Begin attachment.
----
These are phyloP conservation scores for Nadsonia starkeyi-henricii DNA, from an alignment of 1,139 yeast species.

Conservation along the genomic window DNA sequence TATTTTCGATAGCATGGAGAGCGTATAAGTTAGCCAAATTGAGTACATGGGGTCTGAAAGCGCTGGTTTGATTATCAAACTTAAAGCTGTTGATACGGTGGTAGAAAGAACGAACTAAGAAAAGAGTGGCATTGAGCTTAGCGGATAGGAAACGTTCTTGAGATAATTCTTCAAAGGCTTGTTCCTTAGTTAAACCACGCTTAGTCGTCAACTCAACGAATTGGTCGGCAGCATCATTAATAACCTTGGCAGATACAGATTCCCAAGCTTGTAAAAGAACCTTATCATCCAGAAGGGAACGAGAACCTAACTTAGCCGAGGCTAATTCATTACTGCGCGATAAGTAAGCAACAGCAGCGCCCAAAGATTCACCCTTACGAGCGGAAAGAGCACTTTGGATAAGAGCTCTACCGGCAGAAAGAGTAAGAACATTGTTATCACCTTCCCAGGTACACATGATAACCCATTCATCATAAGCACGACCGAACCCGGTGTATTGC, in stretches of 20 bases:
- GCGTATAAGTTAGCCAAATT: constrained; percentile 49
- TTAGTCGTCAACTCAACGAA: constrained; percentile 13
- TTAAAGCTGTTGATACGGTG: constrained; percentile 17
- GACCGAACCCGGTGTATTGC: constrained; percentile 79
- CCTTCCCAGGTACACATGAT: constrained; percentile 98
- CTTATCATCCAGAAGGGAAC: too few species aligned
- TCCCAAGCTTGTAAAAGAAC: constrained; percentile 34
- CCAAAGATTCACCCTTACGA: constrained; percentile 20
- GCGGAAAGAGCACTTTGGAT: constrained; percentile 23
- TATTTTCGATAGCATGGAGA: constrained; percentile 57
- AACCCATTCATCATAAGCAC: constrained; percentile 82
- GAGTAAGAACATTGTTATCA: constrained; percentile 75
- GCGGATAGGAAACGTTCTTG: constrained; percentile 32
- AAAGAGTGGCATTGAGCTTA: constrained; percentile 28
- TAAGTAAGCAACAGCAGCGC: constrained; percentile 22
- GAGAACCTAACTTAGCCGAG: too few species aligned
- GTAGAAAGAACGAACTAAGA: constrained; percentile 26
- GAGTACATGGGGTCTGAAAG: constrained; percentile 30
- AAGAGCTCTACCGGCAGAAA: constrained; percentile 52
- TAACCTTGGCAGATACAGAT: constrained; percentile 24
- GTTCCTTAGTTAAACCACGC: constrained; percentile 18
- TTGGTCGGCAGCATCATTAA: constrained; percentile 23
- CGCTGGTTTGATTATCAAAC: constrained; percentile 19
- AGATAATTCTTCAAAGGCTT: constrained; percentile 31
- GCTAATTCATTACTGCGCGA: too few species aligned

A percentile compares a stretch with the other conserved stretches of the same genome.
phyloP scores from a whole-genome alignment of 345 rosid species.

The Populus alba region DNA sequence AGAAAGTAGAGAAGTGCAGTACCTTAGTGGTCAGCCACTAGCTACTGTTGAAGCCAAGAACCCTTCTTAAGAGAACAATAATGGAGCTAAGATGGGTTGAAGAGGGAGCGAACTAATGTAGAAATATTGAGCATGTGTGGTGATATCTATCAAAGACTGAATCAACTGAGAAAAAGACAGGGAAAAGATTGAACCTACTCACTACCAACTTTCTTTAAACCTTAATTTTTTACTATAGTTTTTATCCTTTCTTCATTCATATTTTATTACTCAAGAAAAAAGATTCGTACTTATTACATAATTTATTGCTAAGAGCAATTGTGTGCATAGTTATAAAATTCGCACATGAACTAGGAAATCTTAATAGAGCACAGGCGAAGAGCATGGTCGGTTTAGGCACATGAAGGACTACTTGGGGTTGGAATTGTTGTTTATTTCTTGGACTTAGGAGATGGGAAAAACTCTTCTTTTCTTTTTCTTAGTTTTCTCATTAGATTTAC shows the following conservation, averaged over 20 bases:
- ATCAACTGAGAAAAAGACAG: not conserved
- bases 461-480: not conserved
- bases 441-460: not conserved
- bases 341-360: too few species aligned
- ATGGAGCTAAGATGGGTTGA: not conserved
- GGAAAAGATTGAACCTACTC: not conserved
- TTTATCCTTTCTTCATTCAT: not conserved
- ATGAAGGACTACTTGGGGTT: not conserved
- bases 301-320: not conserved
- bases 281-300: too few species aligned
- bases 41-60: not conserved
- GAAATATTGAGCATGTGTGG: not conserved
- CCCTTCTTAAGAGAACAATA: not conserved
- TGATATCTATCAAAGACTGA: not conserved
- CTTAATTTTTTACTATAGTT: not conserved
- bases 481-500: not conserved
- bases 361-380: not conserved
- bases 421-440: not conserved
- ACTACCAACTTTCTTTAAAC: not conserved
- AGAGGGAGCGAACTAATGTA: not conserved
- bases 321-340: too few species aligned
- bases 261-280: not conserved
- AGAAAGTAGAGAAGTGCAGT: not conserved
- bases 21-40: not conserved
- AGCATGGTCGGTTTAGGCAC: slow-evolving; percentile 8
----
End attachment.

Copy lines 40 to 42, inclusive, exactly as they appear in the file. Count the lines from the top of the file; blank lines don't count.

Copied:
- bases 281-300: too few species aligned
- bases 41-60: not conserved
- GAAATATTGAGCATGTGTGG: not conserved